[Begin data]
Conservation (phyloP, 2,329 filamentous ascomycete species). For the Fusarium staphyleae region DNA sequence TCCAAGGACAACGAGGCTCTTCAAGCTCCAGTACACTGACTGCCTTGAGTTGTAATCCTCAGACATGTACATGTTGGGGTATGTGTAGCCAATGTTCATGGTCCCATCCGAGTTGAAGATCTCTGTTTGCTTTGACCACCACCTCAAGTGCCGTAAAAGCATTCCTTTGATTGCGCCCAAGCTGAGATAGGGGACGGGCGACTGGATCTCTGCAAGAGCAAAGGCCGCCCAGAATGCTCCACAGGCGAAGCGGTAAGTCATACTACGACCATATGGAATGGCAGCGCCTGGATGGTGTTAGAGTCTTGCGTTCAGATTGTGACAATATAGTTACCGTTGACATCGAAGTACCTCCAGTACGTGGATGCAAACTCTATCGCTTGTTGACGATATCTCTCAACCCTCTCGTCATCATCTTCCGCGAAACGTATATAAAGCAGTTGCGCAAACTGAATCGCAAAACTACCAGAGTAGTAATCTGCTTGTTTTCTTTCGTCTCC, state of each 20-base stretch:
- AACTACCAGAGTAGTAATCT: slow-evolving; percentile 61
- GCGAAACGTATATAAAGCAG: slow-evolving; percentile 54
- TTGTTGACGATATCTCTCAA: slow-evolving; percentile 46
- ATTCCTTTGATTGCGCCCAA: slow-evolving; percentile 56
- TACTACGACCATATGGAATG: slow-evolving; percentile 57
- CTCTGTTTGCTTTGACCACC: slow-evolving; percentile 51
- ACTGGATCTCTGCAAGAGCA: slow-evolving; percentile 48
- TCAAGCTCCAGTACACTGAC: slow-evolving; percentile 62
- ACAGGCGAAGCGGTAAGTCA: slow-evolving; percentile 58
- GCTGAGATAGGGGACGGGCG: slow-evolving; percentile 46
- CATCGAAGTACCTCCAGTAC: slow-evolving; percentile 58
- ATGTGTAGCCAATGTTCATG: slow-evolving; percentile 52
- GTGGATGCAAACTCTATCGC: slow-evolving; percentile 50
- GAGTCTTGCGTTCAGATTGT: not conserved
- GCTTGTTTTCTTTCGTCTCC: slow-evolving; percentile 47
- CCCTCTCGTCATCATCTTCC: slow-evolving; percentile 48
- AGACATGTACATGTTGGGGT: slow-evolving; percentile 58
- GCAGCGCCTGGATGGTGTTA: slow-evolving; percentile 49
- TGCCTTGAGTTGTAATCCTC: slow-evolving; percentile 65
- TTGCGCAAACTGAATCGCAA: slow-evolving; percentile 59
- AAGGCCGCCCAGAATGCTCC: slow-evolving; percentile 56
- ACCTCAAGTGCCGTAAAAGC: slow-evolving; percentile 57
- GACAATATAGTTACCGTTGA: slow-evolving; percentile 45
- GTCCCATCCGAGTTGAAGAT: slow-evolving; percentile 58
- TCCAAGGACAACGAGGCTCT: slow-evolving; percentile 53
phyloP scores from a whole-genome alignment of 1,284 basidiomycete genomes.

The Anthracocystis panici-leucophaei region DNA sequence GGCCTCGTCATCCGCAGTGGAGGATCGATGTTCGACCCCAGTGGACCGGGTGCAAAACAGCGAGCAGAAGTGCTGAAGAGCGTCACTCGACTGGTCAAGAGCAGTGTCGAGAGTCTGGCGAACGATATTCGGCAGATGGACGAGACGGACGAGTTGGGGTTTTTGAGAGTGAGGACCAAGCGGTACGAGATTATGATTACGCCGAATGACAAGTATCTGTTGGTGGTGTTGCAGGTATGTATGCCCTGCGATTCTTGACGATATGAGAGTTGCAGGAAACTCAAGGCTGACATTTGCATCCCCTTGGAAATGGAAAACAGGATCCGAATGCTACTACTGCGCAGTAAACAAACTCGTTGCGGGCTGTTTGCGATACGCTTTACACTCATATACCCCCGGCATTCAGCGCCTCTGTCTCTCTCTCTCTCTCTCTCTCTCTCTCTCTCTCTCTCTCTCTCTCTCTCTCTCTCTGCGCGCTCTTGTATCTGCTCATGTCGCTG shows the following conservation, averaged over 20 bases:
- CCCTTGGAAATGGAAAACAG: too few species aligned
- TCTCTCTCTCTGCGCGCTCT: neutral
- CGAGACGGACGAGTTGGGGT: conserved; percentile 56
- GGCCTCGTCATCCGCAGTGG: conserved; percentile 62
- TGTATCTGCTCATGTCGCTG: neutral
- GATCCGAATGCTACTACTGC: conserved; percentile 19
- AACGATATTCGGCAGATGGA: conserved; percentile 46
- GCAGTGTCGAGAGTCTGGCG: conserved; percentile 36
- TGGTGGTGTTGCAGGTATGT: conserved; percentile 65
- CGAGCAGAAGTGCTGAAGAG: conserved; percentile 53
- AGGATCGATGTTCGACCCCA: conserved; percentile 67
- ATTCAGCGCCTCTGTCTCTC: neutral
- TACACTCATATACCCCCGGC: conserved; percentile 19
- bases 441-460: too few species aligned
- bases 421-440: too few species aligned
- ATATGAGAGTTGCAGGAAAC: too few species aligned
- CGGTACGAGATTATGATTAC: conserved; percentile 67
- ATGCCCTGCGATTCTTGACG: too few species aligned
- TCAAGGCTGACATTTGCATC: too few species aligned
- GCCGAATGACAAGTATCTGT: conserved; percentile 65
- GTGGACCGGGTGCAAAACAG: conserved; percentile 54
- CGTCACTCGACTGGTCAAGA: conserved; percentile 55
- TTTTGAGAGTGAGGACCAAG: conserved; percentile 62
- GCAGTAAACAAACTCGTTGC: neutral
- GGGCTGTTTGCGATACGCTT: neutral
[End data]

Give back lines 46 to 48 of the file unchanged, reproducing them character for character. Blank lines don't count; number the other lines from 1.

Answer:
- ATGCCCTGCGATTCTTGACG: too few species aligned
- TCAAGGCTGACATTTGCATC: too few species aligned
- GCCGAATGACAAGTATCTGT: conserved; percentile 65